But then life provided a reality check that I really didn’t need. For some freak reason I developed pain in my left heel after a mid-length run. I never had anything like this before and my training was greatly reduced at the time this happened. I am not sure why my body decided to pull the brake right then and there. Anyhow, I took a week off but it did not go away, actually became worse. A few physio appointments and doctor’s visits later turns out I most likely have a small tear in my plantar fascia (the tendon that forms the bottom of the foot). Nothing threatening but rather painful because that is the very part of the body that has to stop my heel from crashing into the pavement with 3 times my body weight around 20 – 30,000 times in a marathon. As a result my running has been extremely limited in the past few weeks, I can only jog 6-7 km max with a heavily taped foot at the moment, spend a lot of time with the foot on ice and doing all kind of stretches etc. and my main diet consists of anti inflammatory drugs… The shittiest of all timings really given that running was really the one thing I wanted to focus on and improve upon prior to Kona. After a few weeks of deep depression, I started to see the silver lining. I know now (for sure) that I will not be able to run well in Kona – as a matter of fact I may not be able to run at all beyond 10 or 12 km if this thing doesn’t heal up until then. But somehow this takes the pressure away a bit, I have the perfect excuse to go back to the original plan, go to the island, enjoy being with my family and enjoy the race, taking it all in and celebrate the fact that this lifelong dream of both myself and my dad is finally coming true – 22 years after I did my very first Ironman and 21 years after my dad and I did the first one together.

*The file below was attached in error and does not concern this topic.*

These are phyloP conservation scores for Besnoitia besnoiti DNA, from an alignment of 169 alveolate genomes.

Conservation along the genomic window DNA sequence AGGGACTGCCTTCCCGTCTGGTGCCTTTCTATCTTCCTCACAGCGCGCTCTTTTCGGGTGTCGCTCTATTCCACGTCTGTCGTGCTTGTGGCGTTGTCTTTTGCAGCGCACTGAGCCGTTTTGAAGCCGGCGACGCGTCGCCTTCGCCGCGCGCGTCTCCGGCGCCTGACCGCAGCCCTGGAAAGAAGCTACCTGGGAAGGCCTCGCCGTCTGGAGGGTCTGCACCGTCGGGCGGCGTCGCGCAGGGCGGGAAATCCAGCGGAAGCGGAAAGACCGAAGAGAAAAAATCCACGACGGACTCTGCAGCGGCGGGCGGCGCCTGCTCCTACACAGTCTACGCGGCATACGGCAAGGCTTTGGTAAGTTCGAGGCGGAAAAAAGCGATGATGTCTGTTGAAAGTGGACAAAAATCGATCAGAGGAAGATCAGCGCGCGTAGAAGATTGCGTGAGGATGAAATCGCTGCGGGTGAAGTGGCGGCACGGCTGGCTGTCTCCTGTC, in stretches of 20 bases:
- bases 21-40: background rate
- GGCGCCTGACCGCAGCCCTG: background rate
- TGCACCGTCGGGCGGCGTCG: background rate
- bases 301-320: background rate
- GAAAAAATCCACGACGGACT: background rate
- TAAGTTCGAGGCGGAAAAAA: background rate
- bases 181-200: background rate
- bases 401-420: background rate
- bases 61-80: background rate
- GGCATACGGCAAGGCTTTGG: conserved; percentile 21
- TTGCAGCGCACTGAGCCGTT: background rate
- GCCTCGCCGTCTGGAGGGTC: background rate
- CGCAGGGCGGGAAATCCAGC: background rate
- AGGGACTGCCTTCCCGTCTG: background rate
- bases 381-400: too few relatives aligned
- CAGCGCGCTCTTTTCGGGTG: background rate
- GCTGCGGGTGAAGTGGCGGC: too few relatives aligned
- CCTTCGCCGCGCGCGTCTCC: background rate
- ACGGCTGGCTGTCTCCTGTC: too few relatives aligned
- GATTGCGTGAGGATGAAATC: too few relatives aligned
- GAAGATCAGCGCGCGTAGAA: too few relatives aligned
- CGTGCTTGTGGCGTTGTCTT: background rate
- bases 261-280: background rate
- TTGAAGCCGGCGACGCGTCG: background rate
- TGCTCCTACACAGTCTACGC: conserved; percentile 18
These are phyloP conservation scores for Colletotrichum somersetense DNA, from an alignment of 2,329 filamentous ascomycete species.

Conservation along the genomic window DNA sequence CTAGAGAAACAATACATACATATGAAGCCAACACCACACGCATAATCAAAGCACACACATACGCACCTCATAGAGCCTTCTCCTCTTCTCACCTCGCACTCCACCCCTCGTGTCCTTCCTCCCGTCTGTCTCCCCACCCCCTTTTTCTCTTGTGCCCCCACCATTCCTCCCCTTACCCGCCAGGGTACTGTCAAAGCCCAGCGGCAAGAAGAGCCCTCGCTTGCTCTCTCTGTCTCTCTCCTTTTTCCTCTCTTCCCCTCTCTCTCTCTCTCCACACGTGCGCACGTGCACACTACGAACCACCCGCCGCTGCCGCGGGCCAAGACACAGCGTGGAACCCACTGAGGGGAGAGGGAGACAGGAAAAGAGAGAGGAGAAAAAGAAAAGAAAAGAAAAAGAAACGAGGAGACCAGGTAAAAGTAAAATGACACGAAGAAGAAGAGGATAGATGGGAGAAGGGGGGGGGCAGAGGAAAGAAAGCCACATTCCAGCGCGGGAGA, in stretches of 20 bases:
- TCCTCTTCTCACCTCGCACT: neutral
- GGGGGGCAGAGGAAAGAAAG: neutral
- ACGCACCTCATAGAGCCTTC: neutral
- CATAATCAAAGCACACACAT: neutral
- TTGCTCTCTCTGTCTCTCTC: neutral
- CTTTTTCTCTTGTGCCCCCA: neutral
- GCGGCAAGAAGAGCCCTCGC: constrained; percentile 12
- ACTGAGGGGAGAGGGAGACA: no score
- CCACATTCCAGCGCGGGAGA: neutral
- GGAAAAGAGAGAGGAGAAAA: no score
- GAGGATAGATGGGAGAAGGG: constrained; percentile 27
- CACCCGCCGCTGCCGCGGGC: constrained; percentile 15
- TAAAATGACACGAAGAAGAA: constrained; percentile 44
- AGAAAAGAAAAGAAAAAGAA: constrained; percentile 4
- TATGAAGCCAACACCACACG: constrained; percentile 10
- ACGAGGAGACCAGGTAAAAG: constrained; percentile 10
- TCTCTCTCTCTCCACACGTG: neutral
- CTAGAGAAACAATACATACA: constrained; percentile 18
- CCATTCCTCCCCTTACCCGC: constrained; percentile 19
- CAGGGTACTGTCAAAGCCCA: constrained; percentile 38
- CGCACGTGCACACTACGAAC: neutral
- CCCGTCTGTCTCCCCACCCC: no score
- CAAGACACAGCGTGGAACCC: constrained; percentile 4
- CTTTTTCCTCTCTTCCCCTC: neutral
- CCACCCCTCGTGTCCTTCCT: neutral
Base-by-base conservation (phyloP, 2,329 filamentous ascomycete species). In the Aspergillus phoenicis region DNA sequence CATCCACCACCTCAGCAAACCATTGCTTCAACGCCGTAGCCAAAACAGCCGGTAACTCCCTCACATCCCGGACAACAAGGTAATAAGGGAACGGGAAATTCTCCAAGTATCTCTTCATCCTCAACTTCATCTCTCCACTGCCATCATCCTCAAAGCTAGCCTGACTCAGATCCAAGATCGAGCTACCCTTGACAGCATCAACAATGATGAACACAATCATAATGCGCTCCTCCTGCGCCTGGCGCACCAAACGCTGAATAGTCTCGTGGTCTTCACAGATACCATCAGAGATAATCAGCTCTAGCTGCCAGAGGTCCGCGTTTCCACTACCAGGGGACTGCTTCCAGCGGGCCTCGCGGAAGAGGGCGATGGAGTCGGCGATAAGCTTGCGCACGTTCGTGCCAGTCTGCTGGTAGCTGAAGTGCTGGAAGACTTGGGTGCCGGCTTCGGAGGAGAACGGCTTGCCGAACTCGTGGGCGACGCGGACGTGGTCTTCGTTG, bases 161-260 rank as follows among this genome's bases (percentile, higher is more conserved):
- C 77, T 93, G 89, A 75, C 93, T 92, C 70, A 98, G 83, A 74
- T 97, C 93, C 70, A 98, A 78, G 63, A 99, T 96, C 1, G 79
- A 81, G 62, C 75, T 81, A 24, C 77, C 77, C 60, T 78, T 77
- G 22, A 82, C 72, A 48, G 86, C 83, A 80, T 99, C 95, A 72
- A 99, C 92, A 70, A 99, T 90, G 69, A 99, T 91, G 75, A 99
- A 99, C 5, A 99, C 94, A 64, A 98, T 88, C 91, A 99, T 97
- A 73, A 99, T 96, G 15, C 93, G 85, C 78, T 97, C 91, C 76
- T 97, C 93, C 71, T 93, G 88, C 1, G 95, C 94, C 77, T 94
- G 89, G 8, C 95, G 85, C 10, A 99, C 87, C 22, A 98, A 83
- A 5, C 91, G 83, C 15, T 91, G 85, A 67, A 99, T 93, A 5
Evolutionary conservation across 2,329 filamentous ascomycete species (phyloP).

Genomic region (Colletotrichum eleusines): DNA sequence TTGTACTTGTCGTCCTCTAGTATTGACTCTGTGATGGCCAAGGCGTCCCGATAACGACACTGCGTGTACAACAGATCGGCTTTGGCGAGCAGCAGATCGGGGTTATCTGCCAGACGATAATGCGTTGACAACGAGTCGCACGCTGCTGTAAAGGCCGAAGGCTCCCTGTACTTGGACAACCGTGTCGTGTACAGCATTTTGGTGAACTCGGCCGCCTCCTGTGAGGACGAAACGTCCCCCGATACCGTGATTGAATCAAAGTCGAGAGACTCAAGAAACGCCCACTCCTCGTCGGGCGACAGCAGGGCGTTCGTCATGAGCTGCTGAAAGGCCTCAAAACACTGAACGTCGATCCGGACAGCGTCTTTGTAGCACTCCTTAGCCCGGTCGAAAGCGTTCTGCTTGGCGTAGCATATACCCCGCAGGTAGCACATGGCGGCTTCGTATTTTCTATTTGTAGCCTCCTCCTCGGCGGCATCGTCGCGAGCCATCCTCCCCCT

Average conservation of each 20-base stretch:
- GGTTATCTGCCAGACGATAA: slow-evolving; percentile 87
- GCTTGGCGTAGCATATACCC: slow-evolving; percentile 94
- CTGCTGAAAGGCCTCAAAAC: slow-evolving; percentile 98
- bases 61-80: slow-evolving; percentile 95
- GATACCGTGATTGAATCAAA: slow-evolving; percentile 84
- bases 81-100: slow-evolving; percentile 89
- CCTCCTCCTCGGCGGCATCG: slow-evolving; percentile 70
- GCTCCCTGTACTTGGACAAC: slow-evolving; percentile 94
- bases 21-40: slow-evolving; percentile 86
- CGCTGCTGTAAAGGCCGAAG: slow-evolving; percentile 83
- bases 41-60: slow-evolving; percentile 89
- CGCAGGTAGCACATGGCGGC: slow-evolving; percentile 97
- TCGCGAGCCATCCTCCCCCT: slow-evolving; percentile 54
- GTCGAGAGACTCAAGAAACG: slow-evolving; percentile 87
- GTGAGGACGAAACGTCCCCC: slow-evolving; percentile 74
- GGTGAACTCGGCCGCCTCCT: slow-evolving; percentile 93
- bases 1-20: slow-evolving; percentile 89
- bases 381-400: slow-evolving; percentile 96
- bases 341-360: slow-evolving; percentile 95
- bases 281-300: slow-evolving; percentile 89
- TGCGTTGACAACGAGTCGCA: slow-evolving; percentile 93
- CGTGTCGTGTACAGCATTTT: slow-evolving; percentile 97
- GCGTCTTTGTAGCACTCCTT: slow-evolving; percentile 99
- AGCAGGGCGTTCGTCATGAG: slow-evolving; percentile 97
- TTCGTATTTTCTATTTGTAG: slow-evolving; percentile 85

I also need to confess this: It also gives me a reason to keep training after Hawaii 2018. To become a better (and less injured) runner in the next few years and come back, with all the information I will have from my reconnaissance trip this year I should be perfectly prepared for a future race 😊 This year I’ll simply swim and bike as best as I can and will hopefully jog the marathon home without doing any further damage and with the least amount of pain possible.

But for now I am simply looking forward to hanging out there with my family, especially the kids taking in the craziness of race week in and actually getting a real vacation and an opportunity to explore the island after the race – Hawaii here we come…

Ironman Canada – the data side of things

For those who are interested in data (and partially for me as recap and learning experience) here a more technical review of my Race in Whistler:

The Swim:

Time: 1:03:38

Position: 145 in total, 132 excluding Pro athletes, 12 in AG